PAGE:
Big and cheeky and very sure of itself, it tosses you a final present of dry hoppy floral goodness before leaving you tired but very happy.

Pilsner (4.4%)
Light and bright and bubbly and fresh, this little bottle of lager is an absolute delight.
All the flavours here are large but blended together with a wonderful lightness of touch.
There’s a real hit of spices and fresh herbs going on here with coriander leaf freshness and a burst of mace, along with a good glug of thick, ripe fruit pulp.
The hops help push the flavours as they develop and build while you down the glass, filling your mouth with a delicious and surprisingly bitter green hazelnut and hedgerow dryness.
This is a sharp little pilsner that’s just the perfect size for a quick lunchtime drink.

Chocolate Porter (6.5%)
This beer smells like a bar of Cadbury’s.
It really does, and it made me have an accident.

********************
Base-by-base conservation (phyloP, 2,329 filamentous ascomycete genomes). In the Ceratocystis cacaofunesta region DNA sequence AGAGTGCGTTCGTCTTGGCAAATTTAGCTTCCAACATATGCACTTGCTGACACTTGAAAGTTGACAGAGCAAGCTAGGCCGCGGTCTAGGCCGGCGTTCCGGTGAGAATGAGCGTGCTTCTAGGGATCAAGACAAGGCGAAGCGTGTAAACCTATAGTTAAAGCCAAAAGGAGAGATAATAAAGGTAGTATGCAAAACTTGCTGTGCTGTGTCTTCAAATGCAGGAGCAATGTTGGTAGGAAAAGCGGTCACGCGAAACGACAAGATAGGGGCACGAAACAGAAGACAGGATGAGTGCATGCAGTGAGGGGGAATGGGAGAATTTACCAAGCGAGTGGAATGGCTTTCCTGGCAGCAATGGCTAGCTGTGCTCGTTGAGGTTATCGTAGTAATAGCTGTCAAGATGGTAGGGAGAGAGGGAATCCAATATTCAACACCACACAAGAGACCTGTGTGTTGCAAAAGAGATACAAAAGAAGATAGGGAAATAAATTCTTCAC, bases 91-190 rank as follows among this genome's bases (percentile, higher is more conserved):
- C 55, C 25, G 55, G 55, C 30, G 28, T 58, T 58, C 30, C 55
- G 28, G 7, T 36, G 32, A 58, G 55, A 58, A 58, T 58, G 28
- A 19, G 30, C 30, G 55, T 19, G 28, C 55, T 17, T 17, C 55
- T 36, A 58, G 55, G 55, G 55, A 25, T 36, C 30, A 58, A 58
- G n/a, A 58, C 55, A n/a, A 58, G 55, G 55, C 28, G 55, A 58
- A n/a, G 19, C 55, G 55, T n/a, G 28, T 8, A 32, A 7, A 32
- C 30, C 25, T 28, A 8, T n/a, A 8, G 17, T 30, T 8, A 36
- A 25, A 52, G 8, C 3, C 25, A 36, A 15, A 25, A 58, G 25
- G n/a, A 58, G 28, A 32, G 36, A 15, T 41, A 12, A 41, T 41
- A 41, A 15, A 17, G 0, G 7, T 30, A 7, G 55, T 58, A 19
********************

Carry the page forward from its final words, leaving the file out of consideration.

In trying to smell this beer I’ve accidentally snorted some and I can report that it’s like pushing a bar of chocolate up your nose.
This is all chocolate.
Unfortunately that’s to the chagrin of all the other things you might want from a porter.
The malted fruit flavours fight for air, the hops struggle to leave a lasting mark while the chocolate becomes bitter and ultimately cloying, and personally it becomes a novelty rather than a beer.
A beer for beginners maybe? (strike me down for saying such things!).
Not Meantime’s best.

London Pale Ale (4.3%)
So tell me this if you can.
Meantime rebrand with beautifully sleek bottles and shiny labelling and then, within a few months, put out two new beers in completely different packaging.
Maybe it’s a cost thing.
Call me an obsessive geek but I like progression through branding and I like collections of things to look or at least feel the same.
This Pale Ale is pretty good actually.
It’s light and clean and easy to drink.
The beer sits in your glass looking a very summery orange with the merest hint of a head.
The odours are fruity with burned sugars at the edges.
On taking a sip the overwhelming flavour is floral.
Really floral.
Parma violets and candied peel floral.
This is tempered by the caramel in the malting but it’s never quite beaten back and becomes quite overpowering.